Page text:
Cynthia Sandberg, master tomato grower and proprietor of Love Apple Farms in Santa Cruz, Calif., readily shares her planting recipe for growing tomatoes. The ingredients provide thought-provoking reading and add up to good sense as well.
First, let me remind you that tomatoes are heavy feeders and heavy drinkers. They need a lot of nutrients and regular water. Tomatoes are also disease-prone. There is a reason for every amendment specified for the planting hole and scientific basis for it.
The tomato plants at Love Apple Farms are spaced 3 feet apart because that distance has proven to yield the most fruit. The depth of the planting hole depends on the size of the seedling, but generally, it is about 2 feet. That accommodates all the amendments added to the hole, the seedling and backfill.
Tomatoes benefit from deep planting. The lower leaves are trimmed off, leaving only the top foliage. Tomatoes are transplanted with 1/2 to 2/3 of the stem underground where additional roots develop along its length.
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The recipe for amendments calls for a fish head at the bottom of each hole. Fish tails, spines and guts are good, too, as are shrimp, crab and lobster shells. The raw fish decays quickly, releasing nitrogen, phosphorous, calcium and trace minerals. For anyone wary about burying fresh fish parts, 1/2 cup of fish meal also works.
Next, two aspirin tablets and three or four crushed egg shells go into the hole. The aspirin helps build the plant’s immune system, while the calcium in the egg shells and fish bones prevents blossom end rot.
Salicylic acid, the active ingredient in aspirin, is a hormone produced naturally in plants when they are under attack. A 250- to 500-milligram aspirin dissolved in a gallon of water makes a solution that bolsters tomatoes’ defense against microbial and insect attacks.
One-half cup of bone meal forms the next layer. It adds phosphorous, which supports the production of blossoms and fruit.
On top of that, 1/2 cup of organic fertilizer (4-6-3) adds slow-release, macro nutrients — nitrogen, phosphorous and potassium.
Next, 1/3 cup of worm castings brings in more primary nutrients along with important secondary and micro nutrients. Water-soluble worm castings are a rich natural fertilizer that is highly available to plants.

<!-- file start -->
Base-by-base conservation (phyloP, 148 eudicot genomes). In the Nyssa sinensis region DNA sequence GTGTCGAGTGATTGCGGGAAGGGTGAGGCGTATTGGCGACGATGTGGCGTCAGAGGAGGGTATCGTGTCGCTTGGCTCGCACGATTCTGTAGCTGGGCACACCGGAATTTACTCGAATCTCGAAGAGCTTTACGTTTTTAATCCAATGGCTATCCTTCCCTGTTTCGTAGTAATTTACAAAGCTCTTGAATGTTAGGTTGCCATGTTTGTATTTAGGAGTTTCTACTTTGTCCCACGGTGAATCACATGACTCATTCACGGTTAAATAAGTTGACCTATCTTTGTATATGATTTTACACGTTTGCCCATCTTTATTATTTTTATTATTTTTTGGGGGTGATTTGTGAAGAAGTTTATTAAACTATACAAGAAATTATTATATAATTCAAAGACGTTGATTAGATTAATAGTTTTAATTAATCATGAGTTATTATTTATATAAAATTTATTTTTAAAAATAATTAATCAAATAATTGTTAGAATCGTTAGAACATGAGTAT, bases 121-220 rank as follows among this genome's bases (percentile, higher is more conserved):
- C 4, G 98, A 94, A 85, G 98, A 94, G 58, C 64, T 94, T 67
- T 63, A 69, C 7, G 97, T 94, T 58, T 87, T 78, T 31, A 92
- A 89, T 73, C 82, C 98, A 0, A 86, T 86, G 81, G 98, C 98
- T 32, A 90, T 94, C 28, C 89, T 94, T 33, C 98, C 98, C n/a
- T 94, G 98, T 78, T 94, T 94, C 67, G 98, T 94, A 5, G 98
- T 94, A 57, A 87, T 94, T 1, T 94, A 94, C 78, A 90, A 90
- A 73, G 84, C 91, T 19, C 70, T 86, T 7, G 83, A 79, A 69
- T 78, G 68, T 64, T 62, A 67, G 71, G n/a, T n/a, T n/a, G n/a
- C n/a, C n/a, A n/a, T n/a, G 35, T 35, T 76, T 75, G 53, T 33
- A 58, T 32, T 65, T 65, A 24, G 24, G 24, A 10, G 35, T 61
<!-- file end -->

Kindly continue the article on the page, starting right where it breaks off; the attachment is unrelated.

One to 2 inches of garden soil tops the pile in the planting hole and readies it for the tomato plant. When the tomato’s roots are removed from its pot, they are sprinkled with 1/3 cup of mycorrhizal inoculum — beneficial microorganisms that help roots extract nutrients from the soil and build the plant’s defense against common diseases like verticillium and fusarium wilt.
Many modern hybrids are bred for resistance against certain diseases. However, older and heirloom varieties are not. Consequently, root resistance to disease is critical to growing healthy tomato plants.
Finally, the hole is backfilled with garden soil. Good garden soil is always important for plant growth. All the amendments in the planting hole are for the purpose of feeding the extra-hungry tomato plant.
Once the hole is backfilled, it is disadvantageous to press the air out of the soil by stepping on or tamping it. Plant roots need air in the soil. Repeated watering finishes the planting process. It settles the soil and fully soaks the planting hole.
Season-long maintenance in addition to drip irrigation includes foliar spray with aspirin two to three times per month and regular watering with worm casting tea.
If you have already planted tomatoes this year, your plants can still benefit from the Love Apple Farms recipe. Top dress your plants with dry organic fertilizer (4-4-4, 4-6-3 or similar), bone meal and worm castings. Dig it into the soil a little bit, and then water it in. You can also water your tomatoes with fish emulsion and worm casting tea. Spray the leaves regularly, top and bottom, with aspirin.
You will still need spinosad or Bt to defend against tomato hornworms, however. As you know, they can decimate a big healthy tomato plant overnight.
Reach DEBBIE MENCHEK, a Clemson Master Gardener, at firstname.lastname@example.org.